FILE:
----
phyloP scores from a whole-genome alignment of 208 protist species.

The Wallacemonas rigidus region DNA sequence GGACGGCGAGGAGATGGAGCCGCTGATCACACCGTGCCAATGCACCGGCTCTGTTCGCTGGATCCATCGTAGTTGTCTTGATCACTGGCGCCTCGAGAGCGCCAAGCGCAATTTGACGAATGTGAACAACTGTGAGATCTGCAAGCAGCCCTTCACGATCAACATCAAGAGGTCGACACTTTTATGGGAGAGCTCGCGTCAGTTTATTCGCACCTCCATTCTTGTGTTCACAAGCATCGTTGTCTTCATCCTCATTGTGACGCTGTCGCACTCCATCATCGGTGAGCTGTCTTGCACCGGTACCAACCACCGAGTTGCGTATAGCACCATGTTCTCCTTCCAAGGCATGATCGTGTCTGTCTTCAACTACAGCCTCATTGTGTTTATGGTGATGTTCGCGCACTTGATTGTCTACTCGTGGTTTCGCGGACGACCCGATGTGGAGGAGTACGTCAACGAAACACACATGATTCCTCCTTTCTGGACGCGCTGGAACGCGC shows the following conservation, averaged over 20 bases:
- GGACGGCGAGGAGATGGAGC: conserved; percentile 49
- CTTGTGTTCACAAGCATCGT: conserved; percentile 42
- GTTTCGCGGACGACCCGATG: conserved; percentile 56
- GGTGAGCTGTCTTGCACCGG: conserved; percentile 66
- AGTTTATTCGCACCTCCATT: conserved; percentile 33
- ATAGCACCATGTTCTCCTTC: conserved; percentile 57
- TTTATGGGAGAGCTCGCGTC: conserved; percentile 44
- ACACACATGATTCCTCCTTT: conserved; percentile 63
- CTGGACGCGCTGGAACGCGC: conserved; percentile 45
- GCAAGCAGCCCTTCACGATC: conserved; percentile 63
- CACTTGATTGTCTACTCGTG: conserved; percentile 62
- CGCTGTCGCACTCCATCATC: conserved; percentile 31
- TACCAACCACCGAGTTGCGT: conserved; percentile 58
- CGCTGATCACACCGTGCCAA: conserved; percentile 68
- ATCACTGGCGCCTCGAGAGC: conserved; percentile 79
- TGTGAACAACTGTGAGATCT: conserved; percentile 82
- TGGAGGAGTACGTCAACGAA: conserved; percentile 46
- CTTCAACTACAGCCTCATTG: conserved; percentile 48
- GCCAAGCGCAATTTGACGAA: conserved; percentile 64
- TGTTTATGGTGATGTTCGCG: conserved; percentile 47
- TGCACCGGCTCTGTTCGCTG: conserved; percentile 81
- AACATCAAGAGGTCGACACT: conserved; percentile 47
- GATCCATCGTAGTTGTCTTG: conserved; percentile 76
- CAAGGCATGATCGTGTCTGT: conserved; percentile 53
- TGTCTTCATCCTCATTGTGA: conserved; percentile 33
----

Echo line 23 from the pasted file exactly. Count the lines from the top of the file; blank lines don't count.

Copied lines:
- TGCACCGGCTCTGTTCGCTG: conserved; percentile 81